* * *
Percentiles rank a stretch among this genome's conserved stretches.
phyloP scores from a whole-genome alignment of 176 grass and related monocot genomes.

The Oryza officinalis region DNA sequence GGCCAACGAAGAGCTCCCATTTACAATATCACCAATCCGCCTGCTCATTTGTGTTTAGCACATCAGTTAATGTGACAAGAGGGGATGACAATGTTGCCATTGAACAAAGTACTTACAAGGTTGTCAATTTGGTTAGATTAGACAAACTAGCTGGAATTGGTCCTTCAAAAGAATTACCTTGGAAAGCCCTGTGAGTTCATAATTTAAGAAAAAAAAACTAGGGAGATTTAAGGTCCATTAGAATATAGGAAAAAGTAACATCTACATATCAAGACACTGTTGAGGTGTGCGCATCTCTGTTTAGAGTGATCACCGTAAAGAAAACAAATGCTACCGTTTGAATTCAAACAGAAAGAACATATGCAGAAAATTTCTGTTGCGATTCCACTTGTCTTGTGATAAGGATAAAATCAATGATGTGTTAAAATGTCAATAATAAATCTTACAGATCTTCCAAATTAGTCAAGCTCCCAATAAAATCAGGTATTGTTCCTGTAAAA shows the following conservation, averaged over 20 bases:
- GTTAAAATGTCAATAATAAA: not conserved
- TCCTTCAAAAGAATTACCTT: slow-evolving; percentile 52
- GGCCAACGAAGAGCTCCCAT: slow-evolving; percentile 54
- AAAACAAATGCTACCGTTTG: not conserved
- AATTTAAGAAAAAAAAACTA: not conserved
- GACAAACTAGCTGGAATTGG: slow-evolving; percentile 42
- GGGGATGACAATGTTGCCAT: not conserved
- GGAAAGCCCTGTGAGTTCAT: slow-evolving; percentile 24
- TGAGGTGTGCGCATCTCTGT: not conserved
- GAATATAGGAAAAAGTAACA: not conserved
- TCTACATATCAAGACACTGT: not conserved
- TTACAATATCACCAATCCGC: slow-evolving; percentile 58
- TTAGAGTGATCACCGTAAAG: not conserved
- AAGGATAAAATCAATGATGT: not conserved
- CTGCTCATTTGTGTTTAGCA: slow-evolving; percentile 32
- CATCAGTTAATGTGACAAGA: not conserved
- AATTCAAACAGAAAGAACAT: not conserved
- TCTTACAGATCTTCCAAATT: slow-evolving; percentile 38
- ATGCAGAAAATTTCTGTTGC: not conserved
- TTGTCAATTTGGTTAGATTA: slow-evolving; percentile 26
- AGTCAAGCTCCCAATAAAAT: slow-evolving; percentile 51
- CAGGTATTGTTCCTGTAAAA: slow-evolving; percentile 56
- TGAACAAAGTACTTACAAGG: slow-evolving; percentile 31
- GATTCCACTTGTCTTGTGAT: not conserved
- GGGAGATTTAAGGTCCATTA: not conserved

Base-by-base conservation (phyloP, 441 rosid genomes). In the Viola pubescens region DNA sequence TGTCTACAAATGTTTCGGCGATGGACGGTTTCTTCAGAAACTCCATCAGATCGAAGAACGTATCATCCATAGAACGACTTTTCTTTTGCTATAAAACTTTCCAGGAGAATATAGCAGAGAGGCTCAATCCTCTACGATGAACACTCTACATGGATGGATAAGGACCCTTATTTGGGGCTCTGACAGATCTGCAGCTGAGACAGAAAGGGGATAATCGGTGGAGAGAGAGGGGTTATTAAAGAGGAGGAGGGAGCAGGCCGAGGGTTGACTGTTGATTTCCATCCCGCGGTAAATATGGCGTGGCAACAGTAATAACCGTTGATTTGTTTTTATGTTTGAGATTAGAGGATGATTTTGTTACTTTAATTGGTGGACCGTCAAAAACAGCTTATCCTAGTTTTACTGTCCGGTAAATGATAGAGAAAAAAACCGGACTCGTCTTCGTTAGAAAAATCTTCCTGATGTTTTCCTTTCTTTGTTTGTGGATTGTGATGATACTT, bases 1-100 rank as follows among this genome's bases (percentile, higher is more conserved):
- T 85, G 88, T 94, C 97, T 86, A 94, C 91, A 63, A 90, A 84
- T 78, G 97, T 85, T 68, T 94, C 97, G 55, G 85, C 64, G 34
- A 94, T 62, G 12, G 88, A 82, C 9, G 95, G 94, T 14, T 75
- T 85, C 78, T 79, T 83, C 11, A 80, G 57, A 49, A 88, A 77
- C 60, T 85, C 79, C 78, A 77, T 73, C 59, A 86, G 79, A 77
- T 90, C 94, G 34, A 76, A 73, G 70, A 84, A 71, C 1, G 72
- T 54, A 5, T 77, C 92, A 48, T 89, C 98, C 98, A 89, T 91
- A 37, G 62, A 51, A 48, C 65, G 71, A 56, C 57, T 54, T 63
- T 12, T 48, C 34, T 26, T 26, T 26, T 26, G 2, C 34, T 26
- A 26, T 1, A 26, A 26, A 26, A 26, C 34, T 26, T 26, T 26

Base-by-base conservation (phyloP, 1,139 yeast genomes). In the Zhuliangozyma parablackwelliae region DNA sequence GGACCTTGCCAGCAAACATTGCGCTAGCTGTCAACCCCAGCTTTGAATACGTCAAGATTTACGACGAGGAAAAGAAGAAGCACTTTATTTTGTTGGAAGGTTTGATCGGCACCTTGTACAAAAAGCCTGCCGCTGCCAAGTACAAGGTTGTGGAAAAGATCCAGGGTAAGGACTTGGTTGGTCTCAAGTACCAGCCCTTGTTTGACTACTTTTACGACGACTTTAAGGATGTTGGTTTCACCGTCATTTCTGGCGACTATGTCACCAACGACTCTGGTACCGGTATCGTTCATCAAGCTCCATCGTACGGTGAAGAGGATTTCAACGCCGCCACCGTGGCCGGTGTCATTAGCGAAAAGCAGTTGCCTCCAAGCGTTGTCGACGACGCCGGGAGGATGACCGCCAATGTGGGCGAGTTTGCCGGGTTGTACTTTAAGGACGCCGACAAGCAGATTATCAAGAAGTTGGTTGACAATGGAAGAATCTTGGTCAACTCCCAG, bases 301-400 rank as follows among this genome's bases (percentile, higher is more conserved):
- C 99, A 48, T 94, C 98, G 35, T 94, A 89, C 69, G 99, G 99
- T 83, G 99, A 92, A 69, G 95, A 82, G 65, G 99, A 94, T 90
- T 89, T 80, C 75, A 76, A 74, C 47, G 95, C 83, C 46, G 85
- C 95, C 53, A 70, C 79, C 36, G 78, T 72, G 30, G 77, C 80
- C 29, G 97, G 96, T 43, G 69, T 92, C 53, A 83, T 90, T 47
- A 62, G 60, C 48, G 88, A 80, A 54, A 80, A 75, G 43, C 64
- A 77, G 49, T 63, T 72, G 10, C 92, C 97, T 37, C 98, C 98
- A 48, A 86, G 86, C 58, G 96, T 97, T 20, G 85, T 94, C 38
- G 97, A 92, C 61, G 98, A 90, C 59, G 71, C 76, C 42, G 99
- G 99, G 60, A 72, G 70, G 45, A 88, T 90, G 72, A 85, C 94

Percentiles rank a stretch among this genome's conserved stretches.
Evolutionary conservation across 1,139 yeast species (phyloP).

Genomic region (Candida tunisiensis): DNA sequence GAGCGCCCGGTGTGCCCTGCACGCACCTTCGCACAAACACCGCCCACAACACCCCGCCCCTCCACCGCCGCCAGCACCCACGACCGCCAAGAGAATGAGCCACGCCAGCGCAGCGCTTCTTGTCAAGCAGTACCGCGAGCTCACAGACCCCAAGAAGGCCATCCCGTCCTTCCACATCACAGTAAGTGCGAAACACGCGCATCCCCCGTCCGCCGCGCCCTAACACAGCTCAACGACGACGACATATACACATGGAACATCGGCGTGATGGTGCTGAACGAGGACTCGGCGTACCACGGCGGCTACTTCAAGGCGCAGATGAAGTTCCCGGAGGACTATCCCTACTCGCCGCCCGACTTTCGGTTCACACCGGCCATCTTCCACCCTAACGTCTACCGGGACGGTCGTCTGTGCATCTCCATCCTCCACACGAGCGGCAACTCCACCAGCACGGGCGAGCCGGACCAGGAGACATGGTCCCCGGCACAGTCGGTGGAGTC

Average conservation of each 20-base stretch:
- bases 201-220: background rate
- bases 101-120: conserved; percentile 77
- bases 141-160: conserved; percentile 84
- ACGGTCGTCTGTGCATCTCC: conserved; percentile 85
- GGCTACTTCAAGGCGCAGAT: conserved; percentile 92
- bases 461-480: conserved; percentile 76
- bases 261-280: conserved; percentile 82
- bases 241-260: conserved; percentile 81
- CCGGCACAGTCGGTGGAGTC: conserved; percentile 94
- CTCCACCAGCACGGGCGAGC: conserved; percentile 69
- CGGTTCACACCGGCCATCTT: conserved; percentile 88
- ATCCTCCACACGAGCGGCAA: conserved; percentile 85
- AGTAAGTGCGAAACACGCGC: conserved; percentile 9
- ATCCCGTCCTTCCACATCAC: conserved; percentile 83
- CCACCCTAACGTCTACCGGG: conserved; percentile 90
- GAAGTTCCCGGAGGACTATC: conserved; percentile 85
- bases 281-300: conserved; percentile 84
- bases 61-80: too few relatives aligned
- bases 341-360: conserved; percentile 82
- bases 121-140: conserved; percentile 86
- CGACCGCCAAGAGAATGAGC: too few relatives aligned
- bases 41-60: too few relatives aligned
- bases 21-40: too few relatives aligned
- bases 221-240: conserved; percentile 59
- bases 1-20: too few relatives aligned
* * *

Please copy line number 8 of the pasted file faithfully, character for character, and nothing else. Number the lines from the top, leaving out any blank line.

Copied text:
- AATTTAAGAAAAAAAAACTA: not conserved